ON my first day of primary school, i came home having learnt many interesting things. My teacher had a big poster that said "Everyone Smiles in the Same Language" I thought that this meant that there were many different kinds of smiling, not just the happy one that i knew. I figured that there were different ways of smiling to show each emotion, and that anyone in the world could understand them. I went home and announced to the family (we're Welsh and my grandparents, who lived with us, didn't believe in english in the home) that we could cut down on noise and everyone would understand each other if we all just used "smilese"
i used to believe that my parents can speak all the world languages... thatīs because when i was a little boy (and i couldnīt tell one form another) so whenever i asked them which language the actors in movies are speaking the always gave me answer... so i thought they can simply speak all that languages
We once had an Austrian exchange student, Maria, stay with us. We were driving around her showing her the Aussie countryside and we passed some emus in a paddock. 'Look!' Maria exclaimed, 'Emos!'
This was met with much laughter. She didn't have any idea what we were laughing at.
Used to believe that Spanish was just English with random o's and a's tagged to the end of the words (probably because there are many cognates that are formed in just that way).
Also believed that the written forms of languages were merely coded English, and if I could just figure out which letters/symbols stood for which English letters, I could read them.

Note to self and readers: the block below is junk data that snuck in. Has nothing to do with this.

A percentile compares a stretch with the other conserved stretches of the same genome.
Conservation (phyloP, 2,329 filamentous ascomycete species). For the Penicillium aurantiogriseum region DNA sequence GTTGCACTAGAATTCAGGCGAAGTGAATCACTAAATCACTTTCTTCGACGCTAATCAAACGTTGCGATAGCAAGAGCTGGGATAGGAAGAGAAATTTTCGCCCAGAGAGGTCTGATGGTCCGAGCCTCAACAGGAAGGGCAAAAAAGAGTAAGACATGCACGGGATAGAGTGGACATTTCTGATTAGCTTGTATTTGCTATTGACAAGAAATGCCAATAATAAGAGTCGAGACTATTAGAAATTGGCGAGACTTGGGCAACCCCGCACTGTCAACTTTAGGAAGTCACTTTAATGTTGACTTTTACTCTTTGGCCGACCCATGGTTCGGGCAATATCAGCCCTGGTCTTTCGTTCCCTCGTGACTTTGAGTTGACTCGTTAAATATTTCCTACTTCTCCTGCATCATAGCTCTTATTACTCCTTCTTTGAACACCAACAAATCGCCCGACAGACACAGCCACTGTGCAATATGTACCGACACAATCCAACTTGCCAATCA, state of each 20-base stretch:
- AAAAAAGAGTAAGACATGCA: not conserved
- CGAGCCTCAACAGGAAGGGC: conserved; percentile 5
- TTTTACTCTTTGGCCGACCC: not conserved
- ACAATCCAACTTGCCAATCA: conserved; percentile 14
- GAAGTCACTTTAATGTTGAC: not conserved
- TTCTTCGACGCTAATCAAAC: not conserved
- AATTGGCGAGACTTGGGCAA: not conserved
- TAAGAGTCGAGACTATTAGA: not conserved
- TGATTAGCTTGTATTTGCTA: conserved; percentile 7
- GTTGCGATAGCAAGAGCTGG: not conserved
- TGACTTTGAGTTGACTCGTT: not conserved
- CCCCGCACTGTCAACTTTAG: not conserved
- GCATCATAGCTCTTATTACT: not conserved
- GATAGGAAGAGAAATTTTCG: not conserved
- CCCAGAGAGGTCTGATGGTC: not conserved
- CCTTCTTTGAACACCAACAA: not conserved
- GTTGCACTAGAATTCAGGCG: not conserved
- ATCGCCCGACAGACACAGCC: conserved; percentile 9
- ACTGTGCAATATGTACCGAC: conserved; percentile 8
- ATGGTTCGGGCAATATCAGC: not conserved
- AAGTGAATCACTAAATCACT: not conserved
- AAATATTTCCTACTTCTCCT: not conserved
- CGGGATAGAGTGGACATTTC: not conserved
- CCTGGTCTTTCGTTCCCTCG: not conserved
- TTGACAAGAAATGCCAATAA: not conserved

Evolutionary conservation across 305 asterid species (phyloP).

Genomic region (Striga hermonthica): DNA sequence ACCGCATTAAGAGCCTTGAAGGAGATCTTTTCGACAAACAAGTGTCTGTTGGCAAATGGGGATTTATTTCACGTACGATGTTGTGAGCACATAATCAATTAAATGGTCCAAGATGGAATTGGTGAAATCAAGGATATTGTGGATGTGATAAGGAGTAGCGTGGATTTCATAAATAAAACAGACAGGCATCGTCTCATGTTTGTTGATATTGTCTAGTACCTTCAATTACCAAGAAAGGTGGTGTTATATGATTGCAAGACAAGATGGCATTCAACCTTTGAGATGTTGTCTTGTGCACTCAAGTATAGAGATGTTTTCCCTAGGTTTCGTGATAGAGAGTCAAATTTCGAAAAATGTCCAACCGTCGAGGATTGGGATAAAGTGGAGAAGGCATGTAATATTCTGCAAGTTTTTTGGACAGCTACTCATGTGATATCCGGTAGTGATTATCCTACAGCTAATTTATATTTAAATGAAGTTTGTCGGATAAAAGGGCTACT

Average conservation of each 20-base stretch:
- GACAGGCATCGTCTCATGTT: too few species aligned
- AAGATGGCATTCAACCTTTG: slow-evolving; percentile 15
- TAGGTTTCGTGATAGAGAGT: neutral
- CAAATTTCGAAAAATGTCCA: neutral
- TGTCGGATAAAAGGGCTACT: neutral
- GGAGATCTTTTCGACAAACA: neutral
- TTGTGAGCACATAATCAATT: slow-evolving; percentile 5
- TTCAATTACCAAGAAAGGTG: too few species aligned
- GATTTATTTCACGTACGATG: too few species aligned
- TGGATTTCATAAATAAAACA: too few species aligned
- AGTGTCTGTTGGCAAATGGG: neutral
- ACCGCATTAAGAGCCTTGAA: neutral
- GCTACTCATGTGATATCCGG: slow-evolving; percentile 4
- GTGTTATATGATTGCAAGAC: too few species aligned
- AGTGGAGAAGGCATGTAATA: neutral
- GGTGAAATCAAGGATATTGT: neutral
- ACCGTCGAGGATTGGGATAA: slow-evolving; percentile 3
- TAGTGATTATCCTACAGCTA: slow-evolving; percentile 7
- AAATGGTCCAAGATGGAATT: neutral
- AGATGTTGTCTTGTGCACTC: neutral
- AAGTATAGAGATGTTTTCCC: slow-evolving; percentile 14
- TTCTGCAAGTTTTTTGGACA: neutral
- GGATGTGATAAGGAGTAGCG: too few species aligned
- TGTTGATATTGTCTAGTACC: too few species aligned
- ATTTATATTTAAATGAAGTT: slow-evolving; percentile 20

I did French Immersion (half day English, half day French) all through elementary school, and remember thinking that French was pretty much like English except with a different pronunciation. So art was art, science was science, musique was music, hygiene was health (it was just a more flowery term.) It took me awhile to accept that I was just learning plain old spelling and not the ancient and revered discipline of orthography.
When I was little (and embarrasingly enough up until I was 21 yrs old) I used to think that everyone was born speaking English. If they lived in Japan, Spain, Austria, or any place where English is not the first language, the person then had to learn how to speak that language - like reprogramming themselves.
I thought microphones were language specific... a French speaking person couldn't use an English microphone.
I thought speaking with the proper accent was the hardest part about learning a foreign language.
When I was little (1-5), I had a babysitter who would always write in these squiggly lines (now I know it to be cursive). I always thought that she wrote in her own different language, and was astounded when other people could read her writing.
I used to believe that "luft" was German for red, because of that song "99 Luftballons" being translated as "99 Red Balloons". I also believed that "rico" was Spanish for rice, so Puerto Rico was "Port of Rice" to me.
I used to believe that all singers had to write their own lyrics and that if their language skills were not perfect, the mistakes would remain in the song.
English is not my mother tongue, and growing up I learned a lot of English from songs. But I was always a bit wary of songs by non-native English groups and singers. I was afraid that they had made mistakes (not knowing English perfectly) and that I'd acquire their mistakes.
I once tried to convince people I could speak Chinese by talking random giberish and telling them it was Chinese